Supreme Court: Employers Are Liable For Mismanaged 401(k) Accounts
By Gerri Elder
On February 20, 2008, more than 50 million workers in the United Stated were given the green light by a unanimous Supreme Court decision to sue over mismanagement of their 401(k) retirement accounts. The Washington Post reports that the decision overturned a decision by a lower court that prevented workers from suing their employers over financial losses related to misconduct or management mistakes.
The lower court ruled more than 20 years ago to protect employers from being sued by employees over the mishandling of 401(k) retirement accounts. Since that time people have started to depend more on these savings accounts to finance their retirements and employers have shifted away from pension plans.
Justice John Paul Stevens recognized the changes in retirement planning and investing over the last two decades. In the opinion he wrote that courts should interpret employee benefits law as the removal of the hurdle for individuals who wish to file lawsuits over the mismanagement of their 401(k) accounts. The Supreme Court decision does not require that an employee's entire retirement savings plan to be affected in order for a lawsuit to be filed over administrative problems with their savings.
The recent Supreme Court decision is of great importance to James LaRue. LaRue claims that he suffered losses of over $150,000 because his former employer, DeWolff, Boberg & Associates did not shift his retirement savings when he instructed them to do so because the stock market was becoming too risky. He may now proceed with a lawsuit against the firm.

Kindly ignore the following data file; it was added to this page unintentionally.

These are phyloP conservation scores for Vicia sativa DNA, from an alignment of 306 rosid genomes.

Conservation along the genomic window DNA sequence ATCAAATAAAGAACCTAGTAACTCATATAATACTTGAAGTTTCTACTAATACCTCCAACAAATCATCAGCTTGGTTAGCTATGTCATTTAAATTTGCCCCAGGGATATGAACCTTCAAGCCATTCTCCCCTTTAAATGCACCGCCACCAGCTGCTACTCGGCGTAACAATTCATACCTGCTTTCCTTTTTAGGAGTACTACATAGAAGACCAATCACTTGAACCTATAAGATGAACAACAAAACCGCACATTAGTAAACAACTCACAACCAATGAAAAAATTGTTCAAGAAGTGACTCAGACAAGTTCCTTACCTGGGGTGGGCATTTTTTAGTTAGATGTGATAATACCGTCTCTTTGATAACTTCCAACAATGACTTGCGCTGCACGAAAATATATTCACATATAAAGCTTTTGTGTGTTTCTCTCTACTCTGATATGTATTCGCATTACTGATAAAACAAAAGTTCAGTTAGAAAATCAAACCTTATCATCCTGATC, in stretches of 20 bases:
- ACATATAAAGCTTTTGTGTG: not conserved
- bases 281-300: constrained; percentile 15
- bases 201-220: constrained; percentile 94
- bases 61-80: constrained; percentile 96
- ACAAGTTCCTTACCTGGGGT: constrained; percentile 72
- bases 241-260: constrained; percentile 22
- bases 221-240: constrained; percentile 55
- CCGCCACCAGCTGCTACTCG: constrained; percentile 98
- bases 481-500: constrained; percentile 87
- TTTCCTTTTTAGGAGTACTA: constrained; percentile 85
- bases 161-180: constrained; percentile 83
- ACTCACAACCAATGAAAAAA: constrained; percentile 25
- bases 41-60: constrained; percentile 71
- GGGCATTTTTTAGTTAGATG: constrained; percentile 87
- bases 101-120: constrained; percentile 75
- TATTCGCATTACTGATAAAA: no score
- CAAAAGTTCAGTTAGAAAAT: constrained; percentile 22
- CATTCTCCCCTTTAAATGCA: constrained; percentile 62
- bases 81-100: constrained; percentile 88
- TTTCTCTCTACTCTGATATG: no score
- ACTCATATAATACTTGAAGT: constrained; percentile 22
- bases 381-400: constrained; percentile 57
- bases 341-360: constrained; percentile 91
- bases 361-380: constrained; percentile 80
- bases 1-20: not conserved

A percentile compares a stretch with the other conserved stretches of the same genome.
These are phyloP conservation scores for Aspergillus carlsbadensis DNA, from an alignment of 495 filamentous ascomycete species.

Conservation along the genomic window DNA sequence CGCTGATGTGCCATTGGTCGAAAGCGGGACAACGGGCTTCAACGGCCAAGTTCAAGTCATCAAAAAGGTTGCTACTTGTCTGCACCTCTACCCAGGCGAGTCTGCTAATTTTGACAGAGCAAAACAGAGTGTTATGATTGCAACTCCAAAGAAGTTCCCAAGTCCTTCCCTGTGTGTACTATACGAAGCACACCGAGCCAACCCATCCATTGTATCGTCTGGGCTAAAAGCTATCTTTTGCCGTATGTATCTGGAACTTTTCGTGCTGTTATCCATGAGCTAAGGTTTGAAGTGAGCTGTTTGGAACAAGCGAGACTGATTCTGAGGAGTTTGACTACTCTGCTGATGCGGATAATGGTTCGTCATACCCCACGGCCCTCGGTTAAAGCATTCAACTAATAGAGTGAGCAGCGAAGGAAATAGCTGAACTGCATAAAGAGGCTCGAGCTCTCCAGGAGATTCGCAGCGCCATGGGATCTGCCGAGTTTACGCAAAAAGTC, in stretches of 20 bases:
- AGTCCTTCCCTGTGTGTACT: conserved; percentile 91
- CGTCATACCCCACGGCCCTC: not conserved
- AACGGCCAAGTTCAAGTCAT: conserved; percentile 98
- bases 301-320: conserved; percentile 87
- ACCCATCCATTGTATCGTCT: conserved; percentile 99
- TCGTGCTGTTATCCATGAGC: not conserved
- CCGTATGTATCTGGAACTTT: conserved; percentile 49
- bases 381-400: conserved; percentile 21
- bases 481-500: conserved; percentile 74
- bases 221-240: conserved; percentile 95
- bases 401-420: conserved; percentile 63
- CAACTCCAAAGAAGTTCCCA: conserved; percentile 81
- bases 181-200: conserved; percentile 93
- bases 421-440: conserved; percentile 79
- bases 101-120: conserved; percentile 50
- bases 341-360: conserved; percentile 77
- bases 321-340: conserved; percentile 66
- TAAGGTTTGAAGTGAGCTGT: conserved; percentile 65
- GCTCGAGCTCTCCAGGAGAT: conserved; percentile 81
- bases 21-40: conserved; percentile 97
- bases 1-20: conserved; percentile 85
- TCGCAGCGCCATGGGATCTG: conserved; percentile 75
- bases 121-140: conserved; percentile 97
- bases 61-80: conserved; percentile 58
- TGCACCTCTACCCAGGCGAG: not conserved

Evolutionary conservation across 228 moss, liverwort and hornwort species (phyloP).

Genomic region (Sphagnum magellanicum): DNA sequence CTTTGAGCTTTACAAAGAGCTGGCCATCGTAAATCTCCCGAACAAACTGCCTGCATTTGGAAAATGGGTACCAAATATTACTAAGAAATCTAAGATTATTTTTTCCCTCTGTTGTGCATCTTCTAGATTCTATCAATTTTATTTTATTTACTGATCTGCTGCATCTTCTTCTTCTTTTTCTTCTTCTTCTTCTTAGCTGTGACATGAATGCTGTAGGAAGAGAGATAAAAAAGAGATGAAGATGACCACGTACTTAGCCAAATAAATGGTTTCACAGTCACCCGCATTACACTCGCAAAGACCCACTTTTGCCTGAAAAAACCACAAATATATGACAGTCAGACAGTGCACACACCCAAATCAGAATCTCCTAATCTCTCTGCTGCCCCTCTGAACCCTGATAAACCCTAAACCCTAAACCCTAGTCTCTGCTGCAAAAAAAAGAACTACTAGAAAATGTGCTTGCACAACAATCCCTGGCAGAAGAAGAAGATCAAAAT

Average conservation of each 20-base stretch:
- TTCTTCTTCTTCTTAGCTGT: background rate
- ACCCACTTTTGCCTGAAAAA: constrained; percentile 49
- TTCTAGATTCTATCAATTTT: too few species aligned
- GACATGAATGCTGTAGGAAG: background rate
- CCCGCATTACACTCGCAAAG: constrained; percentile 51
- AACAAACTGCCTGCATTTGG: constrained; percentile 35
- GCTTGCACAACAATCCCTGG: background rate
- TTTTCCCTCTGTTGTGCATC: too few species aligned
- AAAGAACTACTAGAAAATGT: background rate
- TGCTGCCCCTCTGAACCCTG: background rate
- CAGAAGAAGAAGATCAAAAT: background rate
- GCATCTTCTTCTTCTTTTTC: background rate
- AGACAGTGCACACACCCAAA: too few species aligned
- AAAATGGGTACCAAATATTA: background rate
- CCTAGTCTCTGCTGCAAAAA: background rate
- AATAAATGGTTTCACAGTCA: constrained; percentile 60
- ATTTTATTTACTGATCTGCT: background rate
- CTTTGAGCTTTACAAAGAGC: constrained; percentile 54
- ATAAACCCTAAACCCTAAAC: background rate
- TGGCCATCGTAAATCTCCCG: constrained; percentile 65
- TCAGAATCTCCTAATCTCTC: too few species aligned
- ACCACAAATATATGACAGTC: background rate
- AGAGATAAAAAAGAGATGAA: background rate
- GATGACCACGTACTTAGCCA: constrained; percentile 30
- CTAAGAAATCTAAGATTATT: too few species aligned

The Labor Department and the solicitor general fought for LaRue's cause before the Supreme Court. In November, Assistant Solicitor General Matthew D. Roberts explained to the court that a victory for LaRue would better the company's retirement plan as a whole as it would ensure that they are compliant with the Employee Retirement Income Security Act.
LaRue's lawyer said that the Supreme Court decision benefits all workers with a 401(k). Under the lower court's ruling, employees had no recourse if their retirement funds were mismanaged, lost or stolen.
Now LaRue must prove that his employer ignored his request to convert his 401(k) savings into cash as the Internet bubble burst and the stock market became turbulent after the September 11, 2001 terrorist attacks. The lawyer for DeWolff, Boberg & Associates intends to defend his client vigorously in court and believes that the company will not be found liable for any wrongdoing.
Not everyone is pleased with the Supreme Court decision. Of course it is a setback for LaRue's former employer, but business advocates have also predicted that the decision will cause a flood of new lawsuits by employees. Employment law experts also criticize the ruling as they say that it leaves important questions unanswered.
No one is completely sure at this time what criteria must be met and what procedures that employees who wish to sue over 401(k) mismanagement will have to follow. However, with LaRue ready to take on his former employer in court, the answers to these questions are likely to be established as this lawsuit, and the ones that will follow, unfold.